The US may be compelled to work with Bashar al-Assad, publicly or covertly, if Isis appears on the brink of taking Aleppo from anti-government rebels.
The US has already indirectly helped the Syrian regime by passing on information about jihadi positions via the German intelligence agency the BND.
Tabqa airbase, in the Isis stronghold of Raqqa province, is under siege from jihadists. If it was to fall, Isis would have a clear run on Hama, the country's fourth-largest city.
On Thursday, the chairman of the joint chiefs of staff in Washington, General Martin Dempsey, answered his own question by asking: "Can [Isis] be defeated without addressing that part of the organisation that resides in Syria? The answer is no."
The US understands that Isis can survive forever if it has a safe-haven in Syria and that a consistent policy towards the self-styled Islamic State on both sides of the Iraqi-Syrian divide is needed.
Chas Freeman, former US ambassador to Saudi Arabia, told The Independent that General Dempsey's comments "imply the sharing of intelligence with the opponents of Isis, even those from whom we ourselves are estranged. Odder things have happened in the Middle East".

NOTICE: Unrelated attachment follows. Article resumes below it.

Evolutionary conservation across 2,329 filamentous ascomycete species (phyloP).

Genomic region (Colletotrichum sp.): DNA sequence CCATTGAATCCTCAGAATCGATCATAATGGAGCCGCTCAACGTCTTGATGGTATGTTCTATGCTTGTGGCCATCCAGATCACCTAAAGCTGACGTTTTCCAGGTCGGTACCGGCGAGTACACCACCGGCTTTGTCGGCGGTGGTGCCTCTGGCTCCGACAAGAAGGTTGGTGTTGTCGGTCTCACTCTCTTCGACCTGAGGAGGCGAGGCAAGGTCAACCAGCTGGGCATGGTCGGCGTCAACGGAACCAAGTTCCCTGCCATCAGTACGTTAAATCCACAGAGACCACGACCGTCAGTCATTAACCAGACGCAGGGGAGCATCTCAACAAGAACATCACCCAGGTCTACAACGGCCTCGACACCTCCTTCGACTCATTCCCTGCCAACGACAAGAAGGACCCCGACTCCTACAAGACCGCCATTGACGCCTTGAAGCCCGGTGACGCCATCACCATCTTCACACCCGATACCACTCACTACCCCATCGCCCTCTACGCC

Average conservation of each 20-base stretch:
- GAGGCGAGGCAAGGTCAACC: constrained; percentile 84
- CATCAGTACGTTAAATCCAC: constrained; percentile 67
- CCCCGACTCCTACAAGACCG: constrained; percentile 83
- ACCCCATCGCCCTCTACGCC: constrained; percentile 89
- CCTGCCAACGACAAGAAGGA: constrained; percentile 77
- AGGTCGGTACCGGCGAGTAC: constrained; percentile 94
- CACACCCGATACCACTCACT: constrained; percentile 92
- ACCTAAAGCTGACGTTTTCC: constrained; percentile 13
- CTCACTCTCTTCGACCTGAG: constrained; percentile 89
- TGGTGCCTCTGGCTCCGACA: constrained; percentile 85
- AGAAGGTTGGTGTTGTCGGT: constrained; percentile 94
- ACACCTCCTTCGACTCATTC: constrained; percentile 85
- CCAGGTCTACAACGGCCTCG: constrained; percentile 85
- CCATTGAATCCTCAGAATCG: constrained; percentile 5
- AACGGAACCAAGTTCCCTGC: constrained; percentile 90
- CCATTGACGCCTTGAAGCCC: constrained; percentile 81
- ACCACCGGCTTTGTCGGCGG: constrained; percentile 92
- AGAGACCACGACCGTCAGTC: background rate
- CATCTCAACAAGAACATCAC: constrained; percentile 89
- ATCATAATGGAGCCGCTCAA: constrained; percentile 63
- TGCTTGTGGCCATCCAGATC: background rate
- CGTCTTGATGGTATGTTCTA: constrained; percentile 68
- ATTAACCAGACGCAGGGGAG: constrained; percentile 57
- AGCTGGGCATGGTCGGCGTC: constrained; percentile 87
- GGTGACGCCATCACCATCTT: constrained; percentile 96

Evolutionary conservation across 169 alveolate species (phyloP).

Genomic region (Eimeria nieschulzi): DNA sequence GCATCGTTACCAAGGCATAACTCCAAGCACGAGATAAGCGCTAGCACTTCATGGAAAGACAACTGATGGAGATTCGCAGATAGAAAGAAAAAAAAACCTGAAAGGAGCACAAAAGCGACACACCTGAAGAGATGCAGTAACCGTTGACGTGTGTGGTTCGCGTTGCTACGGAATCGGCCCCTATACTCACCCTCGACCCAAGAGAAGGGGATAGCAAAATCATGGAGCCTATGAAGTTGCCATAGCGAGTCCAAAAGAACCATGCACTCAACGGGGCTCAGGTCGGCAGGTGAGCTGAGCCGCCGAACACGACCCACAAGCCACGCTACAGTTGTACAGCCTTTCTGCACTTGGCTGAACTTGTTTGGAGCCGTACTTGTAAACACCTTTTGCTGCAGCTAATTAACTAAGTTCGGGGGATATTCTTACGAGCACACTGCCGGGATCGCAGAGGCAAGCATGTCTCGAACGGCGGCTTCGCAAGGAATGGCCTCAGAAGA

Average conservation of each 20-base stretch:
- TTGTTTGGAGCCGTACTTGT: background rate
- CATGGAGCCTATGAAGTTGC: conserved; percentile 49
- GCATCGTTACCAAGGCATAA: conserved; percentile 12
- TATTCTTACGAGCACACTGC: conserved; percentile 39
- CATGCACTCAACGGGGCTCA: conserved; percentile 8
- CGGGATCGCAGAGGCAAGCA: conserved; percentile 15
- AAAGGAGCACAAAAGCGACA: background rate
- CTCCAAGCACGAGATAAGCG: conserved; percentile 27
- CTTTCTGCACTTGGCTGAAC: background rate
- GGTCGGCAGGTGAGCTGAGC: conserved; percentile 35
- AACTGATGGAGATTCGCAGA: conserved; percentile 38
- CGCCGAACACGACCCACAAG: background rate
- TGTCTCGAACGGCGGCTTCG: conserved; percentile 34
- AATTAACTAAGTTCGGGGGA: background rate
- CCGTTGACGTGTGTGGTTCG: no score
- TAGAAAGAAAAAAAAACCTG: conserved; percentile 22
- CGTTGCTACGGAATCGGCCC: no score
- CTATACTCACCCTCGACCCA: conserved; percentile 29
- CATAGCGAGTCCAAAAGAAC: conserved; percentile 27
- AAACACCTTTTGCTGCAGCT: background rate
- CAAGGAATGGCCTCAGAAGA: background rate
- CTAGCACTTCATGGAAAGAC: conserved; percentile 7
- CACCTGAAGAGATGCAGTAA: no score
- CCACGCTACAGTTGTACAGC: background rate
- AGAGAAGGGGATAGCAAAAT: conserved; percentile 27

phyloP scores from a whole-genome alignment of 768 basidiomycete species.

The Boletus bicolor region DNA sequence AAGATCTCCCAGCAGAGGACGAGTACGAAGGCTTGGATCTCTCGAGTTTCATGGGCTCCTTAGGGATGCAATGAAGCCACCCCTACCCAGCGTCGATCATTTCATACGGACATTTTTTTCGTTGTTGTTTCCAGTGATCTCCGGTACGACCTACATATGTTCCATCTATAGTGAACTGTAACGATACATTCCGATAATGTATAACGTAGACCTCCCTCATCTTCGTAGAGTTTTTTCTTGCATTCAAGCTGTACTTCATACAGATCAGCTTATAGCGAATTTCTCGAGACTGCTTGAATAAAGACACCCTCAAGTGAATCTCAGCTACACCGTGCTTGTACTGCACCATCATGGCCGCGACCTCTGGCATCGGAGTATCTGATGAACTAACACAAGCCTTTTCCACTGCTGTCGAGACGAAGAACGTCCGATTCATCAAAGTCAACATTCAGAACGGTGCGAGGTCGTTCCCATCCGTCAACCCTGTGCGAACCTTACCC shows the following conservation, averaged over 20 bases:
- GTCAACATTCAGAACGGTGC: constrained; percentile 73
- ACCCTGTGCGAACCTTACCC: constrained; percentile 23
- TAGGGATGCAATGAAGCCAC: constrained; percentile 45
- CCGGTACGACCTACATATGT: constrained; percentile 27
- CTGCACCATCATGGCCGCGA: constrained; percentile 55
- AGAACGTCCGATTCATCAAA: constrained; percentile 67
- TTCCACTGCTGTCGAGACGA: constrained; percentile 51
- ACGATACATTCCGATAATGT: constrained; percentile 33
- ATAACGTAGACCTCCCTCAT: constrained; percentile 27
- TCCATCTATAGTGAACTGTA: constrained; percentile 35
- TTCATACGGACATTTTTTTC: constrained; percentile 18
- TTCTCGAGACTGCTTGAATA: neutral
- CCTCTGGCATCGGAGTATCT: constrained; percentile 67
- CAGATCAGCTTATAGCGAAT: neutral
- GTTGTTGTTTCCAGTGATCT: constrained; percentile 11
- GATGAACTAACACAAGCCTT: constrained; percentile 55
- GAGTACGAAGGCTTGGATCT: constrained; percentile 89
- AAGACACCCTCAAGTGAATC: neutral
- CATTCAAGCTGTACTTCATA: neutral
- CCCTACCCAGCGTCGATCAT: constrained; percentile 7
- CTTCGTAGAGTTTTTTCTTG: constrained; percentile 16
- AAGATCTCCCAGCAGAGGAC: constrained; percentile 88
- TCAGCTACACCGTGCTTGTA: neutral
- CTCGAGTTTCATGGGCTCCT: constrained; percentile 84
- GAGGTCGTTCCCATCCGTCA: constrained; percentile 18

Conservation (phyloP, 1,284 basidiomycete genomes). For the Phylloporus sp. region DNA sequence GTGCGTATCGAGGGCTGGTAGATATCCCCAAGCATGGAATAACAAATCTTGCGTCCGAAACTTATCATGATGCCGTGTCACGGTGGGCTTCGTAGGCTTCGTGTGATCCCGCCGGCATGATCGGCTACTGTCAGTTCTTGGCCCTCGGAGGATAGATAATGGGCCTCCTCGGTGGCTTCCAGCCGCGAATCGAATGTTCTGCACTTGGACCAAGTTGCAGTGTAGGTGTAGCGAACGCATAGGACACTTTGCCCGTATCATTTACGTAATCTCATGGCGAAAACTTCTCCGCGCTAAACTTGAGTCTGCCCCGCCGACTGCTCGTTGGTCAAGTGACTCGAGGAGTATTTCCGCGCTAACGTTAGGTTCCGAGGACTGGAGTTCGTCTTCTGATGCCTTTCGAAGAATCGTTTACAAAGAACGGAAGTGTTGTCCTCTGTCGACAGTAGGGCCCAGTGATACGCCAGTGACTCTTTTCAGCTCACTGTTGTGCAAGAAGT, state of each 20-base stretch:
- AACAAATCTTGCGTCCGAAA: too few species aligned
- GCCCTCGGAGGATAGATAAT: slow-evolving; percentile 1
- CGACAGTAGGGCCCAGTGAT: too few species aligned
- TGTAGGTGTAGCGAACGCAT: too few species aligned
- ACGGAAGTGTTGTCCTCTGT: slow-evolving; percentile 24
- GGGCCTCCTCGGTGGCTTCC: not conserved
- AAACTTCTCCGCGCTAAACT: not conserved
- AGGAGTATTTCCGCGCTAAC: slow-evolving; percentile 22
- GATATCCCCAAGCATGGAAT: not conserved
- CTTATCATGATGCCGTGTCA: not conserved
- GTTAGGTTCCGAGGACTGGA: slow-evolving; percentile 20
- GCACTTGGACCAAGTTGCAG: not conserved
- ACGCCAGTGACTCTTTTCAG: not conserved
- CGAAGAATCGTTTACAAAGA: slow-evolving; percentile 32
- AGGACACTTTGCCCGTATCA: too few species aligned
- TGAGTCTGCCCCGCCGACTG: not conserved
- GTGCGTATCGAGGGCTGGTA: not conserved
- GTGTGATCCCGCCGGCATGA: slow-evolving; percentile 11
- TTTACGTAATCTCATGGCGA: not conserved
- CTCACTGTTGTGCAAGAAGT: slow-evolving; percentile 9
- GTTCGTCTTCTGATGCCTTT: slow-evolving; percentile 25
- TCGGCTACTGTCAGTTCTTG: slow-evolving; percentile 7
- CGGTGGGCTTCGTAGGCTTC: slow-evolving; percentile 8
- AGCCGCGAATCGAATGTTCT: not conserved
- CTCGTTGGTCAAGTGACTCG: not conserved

Isis might have mainly come to the world's attention due to its stunning gains in Iraq, but Syria ultimately offers the greater opportunities for expansion. Two-thirds of Syrians are Sunni Arabs - from whom Isis draws support - compared to one-fifth of Iraqis.
The official western policy in Syria has been to support 'moderate', secular rebels such as the Free Syrian Army, but it is increasingly weak and marginalised. Even other jihadi groups such as the al-Qaeda backed Jabhat al-Nusra, and Ahrar al-Sham and the Islamic Front have been unable to stop Isis.
Despite heavy losses to Isis, the Syrian army has still shown itself to be much more effective in combat against their militants than the Iraqi army, which has suffered defeat upon defeat.
Regardless of how many air-strikes the US and the west launches against Isis, they will do nothing to halt the flow of foreign fighters through the porous 550-mile Turkish-Syrian border, which Turkish prime minister and president-elect Recep Tayyip Erdogan has deliberately kept open to undermine Assad.
It is almost impossible for the west to outright back Assad, as that would mean admitting the policies of the last three years - during which 190,000 people have died - had been a complete failure.
Mr Freeman told The Independent he believes Isis cannot be defeated via a direct assault - rather isolated and left to self-destruct. But that would require the cooperation of Syria, Saudi Arabia, the other Gulf States, Iran, Russia and Turkey.
The Jihadis Return: Isis and the New Sunni Uprising' by Patrick Cockburn, published by OR Books, is available at orbooks.com